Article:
Posts Tagged ‘whole grains’

Five Things That Have Helped Me Lose Weight

I hereby proclaim Wednesdays on this blog to be “Five-Things-Wednesdays.”  

Over the past few days several people have asked me what I “did” to lose the first 19 pounds.  The sad news is that there’s no magic bullet, no turnkey fad diet I can reference.   But enough people have asked that I decided to list below five things I’ve employed to help me lose weight:

1.)  As you might surmise from the title of the blog, I skip dessert.  Actually I skip sweets altogether.  That started in March, and led to my getting serious about losing weight.  I’ve eaten fewer than five desserts since then, and even those were in markedly smaller quantities than I’d ever have eaten before.  I don’t miss them, except on rare occasions (which I’ll describe in a future post – stay tuned).

2.)  As the subtitle of the blog suggests, I take the stairs if there is an option to do so.  And I park farther away than I normally would if there is an option to do so.  All of which I like to think of as passive exercise.

3.)  I stopped eating fast food.  What is “fast food?”  If there’s a drive-up window and the food comes out in a small paper sack, it’s fast food.   Since Christmas Eve 2010 I’ve eaten exactly three Taco Bell chicken quesadillas, and that is the only thing that passes for fast food I’ve eaten since then (which was before I even got serious about losing weight – I just decided fast food wasn’t doing me any favors).  Do I miss it?  Yes.  Because it’s fast.  I could drive through Burger King, check my email while sitting in my car in the line and eat the burger(s) while I was driving.  Can’t do any of that without fast food.  I do not, however, miss the “food” itself.

4.)  I stopped drinking sugary/fake sugary sodas at the same time.  I drink water, bubbly water (H2O with CO2 and maybe a little natural flavor) and occasionally tea (unsweetened – and yes, I miss that), sometimes juice (real juice – no high-fructose corn syrup added) and coffee.

5.)  I write this blog.  Which helps me focus on what I’m doing and keeps me accountable to the people who read it.  I want you to make endless fun of me if you see me with McDonald’s special sauce smeared on my tie or buttercream icing on my nose.  Because I don’t like it when people make fun of me, I’ll make an extra effort not to do the things that would lead you to do so.

And a bonus thing number 6.)  I avoid white-bread and all white-refined flour products whenever possible.  Sometimes it’s not possible without being fairly rude, and I’m not ready to do that just yet.  But when it is possible, which is most of the time, I opt for whole-wheat/whole-grain breads, cereals, rices and pastas.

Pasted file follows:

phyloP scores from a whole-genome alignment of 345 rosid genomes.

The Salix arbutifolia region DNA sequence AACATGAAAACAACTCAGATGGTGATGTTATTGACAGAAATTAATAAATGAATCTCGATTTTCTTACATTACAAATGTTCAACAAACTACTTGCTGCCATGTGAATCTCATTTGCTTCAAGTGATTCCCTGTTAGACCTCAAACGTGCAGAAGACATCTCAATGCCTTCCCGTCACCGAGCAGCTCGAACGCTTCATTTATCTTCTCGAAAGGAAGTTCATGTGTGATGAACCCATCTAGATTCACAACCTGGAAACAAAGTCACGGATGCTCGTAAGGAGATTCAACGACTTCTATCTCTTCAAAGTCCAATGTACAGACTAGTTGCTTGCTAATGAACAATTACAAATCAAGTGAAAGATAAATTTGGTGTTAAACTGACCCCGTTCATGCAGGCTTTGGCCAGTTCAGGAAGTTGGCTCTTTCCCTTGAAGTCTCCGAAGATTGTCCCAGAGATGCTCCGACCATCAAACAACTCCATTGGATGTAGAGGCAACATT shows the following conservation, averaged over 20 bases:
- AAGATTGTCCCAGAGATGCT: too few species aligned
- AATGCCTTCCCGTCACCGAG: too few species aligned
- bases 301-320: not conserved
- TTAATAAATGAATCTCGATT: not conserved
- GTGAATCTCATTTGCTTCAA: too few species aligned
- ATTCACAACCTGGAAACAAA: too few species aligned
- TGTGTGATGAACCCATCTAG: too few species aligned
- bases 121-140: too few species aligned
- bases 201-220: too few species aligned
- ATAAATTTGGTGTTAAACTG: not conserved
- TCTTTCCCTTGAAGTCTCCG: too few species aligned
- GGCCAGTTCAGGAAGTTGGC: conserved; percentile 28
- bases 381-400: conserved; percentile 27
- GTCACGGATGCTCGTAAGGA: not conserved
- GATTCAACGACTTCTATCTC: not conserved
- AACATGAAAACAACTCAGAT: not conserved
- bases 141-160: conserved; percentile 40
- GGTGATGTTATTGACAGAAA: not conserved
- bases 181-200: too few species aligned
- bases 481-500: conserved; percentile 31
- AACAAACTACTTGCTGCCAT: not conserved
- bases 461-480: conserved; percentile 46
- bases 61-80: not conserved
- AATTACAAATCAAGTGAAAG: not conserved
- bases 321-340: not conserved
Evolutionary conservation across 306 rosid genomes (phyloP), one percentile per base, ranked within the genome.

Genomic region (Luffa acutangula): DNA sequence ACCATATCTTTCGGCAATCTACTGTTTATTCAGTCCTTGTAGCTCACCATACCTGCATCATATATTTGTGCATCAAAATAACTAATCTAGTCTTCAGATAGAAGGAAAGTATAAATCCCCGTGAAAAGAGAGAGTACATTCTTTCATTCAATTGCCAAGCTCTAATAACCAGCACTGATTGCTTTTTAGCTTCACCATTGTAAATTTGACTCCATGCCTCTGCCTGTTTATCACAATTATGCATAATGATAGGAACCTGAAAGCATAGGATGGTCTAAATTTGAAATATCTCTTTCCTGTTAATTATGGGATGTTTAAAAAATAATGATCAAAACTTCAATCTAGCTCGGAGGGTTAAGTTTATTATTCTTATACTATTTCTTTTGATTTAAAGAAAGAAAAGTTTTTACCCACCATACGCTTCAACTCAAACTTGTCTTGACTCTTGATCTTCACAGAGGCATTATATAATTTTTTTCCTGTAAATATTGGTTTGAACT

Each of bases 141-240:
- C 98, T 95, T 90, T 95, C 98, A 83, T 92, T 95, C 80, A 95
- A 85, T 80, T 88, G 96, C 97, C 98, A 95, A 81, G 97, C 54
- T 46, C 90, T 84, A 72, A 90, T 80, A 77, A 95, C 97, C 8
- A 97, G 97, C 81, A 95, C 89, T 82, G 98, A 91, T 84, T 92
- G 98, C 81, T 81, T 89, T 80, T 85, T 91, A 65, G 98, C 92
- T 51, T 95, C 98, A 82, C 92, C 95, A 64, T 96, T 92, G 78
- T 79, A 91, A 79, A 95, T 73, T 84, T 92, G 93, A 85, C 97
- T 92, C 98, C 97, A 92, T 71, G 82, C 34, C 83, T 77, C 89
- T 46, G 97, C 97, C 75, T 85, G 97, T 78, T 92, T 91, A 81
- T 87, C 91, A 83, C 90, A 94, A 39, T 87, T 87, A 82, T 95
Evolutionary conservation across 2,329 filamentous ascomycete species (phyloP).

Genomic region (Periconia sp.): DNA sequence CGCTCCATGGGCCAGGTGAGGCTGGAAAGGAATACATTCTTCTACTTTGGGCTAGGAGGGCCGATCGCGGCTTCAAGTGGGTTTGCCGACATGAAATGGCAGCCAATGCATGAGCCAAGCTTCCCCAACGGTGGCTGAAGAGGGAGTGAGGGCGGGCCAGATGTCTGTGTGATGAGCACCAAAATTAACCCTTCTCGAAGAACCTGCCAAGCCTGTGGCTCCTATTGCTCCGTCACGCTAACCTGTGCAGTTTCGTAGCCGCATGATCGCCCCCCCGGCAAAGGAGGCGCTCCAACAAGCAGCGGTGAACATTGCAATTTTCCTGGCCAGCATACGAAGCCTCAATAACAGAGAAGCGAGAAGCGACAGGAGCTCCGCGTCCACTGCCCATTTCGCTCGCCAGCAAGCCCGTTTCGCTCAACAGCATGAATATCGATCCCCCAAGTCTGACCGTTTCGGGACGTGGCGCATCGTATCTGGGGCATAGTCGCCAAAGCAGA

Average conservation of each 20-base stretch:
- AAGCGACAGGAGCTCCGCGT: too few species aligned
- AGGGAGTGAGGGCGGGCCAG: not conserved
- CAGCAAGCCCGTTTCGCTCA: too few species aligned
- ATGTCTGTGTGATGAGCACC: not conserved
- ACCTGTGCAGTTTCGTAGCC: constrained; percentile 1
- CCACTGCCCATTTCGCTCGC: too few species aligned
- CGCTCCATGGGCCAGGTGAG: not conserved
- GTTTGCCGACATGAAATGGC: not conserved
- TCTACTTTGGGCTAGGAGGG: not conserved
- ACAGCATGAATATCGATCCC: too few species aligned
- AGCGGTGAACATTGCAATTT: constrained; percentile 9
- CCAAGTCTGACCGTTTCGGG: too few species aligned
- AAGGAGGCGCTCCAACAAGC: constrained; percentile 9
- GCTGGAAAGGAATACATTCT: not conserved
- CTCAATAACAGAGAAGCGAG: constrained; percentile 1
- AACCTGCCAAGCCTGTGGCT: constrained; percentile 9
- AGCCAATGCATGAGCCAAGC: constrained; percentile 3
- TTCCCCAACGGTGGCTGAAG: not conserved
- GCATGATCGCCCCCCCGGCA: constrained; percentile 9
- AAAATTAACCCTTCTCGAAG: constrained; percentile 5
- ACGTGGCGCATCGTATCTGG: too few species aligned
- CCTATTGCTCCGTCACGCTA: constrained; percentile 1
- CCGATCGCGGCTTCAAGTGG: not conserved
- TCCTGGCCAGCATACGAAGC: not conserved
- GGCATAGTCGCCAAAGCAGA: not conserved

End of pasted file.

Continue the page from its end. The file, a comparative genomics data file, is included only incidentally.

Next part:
The Question Is, How Big Is The Plate?

You may have seen this new US Federal guideline for healthy eating recently.  It replaces the “old” food pyramid, which I never much cared for.  I’m not really sure how I feel about this one either, since about five minutes of Googling can turn up experts who would argue for making any portion of it bigger or smaller.  It’s probably just fine.  More information about the new program here.

I do think it should be clear that the “grains” category needs to be whole grains, not ultra-processed white bread.  Speaking for my own metabolism only, whole grains are a big deal.  Regardless of whether we use a plate or a pyramid as a guide, the question is, “how much food are we talking about?”  This can be a healthy plate  … or not … entirely depending on how much food is actually on it as much as what that food is.

Some people will see this (ok, at some points in my life I would have seen this) as a call to add two pounds of fruits and vegetables to go along with my 16-ounces of NY Strip.  And biscuits.   And I know people (clearly not me) who would see this as a call to add an extra berry to their single slice of deli turkey.  How do we communicate healthy quantities?

I realize it’s tricky telling people how much food they should eat.  What I need to be healthy is entirely different from what a 120-pound teenage girl needs to consume to be healthy.  Unfortunately, we all have to engage in a little trial and error with a big dash of common sense to find the right formula.

Here’s hoping this new plate will surprise me and be a good starting point for people who haven’t given eating much critical thought

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